Sen. John Barrasso recently introduced a draft bill to overhaul the ESA, which includes a number of recommendations from Mead and the Western Governors Association. The bedrock conservation law has not been reauthorized since the 1990s.
“I support fixing the root cause of the problem as opposed to relying on Congress to address one species at a time,” he said. “Further, I support working on scientifically based, local solutions to species management that precludes the need to list a species.”
Changes to the ESA, supported by the governor, would increase state authority when species are in decline or listed as endangered. They would also narrow litigation options, a likely sticking point from conservation groups, but Mead and other proponents say the changes would be based on science and strengthen collaboration.
The rider undermines that work. It’s a red herring to Mead, who’s overseen sage grouse management plans as governor for eight years. A new governor will take over that role next year.
Damaging the momentum on sage grouse now could cause serious issues down the line, Mead wrote in his letter.
“I am concerned that the rider will fracture the groups that came together to protect greater sage grouse and encourage apathy towards the species,” he said. “It is unlikely that the same level of support would be there in a decade to keep the species off the list when the rider expires.”
Bishop has held a number of grudges with federal sage grouse management in recent years, and his take that sage grouse plans have been unnecessarily stringent gained some ground under the new White House.
Utah has about 7 percent of the bird’s population compared to Wyoming’s 43 percent, according to 2015 data. But like Wyoming, Utah has huge swaths of federal land, meaning federal agency management of the bird.
But while Wyoming leaders have shaped the conversation on sage grouse science, Bishop has been a more strident outlier.
In his testimony two years ago on the rider, Bishop bucked the accepted science of sage grouse declines that Mead and others in Wyoming embrace.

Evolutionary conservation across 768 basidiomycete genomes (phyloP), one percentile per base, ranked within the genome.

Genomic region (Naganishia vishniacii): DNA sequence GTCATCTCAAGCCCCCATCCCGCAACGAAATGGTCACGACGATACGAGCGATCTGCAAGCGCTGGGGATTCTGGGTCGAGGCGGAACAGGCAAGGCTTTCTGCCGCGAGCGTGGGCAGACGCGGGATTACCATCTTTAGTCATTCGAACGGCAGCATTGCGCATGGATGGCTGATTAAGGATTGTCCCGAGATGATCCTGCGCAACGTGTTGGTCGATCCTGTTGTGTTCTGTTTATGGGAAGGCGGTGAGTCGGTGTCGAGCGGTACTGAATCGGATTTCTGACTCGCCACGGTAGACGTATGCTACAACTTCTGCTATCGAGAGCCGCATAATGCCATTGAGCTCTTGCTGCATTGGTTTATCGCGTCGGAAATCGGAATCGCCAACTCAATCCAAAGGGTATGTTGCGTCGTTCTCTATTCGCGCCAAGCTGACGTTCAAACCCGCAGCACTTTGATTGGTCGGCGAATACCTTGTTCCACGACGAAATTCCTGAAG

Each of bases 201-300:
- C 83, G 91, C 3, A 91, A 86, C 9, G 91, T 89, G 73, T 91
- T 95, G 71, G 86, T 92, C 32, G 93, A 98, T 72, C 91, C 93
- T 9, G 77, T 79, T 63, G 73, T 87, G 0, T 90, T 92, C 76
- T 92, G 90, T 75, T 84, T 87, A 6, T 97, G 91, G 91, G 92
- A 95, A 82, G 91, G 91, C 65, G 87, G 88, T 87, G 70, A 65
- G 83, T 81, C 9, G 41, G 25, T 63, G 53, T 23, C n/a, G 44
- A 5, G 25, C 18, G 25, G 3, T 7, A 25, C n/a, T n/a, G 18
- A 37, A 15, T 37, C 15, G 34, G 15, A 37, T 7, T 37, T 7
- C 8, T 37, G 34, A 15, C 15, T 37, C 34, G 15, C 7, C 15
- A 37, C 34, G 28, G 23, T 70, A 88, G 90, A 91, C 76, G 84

“The biggest threat to this bird is not human activity, it is wildfire on federal land,” he said. “Second one is invasive species on federal land.”
Part of Wyoming’s management strategy for the bird, one mirrored in federal plans, is to focus on protection of habitat in crucial areas used by the bird to reduce continued fragmentation. That approach staved off an endangered species listing in late 2015. Bishop said in an interview with the Washington Examiner in December that he believed some of the land marked for sage grouse protections was put in place simply to block development.
Bishop has been joined by others in his criticism of parts of the federal approach. Mead, energy representatives and ranchers have pushed back on aspects of federal plan. Some conservationists have said plans are strict enough.
But the centrist position, fostered under Mead, was loyalty to a methodology protecting habitat.
Last summer, Interior Secretary Ryan Zinke said the federal strategy needed review. The Bureau of Land Management, which oversees the bulk of the federal sage grouse habitat in Wyoming, is in the midst of revising those plans before an October deadline.
Critics say the changes sell the bird out for energy interests. Mead has repeatedly cautioned the Interior to tread lightly given the long-term interest of keeping the bird from further decline. As the state with the largest sage grouse population and economic interest in balancing conservation and energy development, Wyoming has perhaps the most at stake in the debate.
Insiders say the sage grouse rider discussion will likely continue into next week.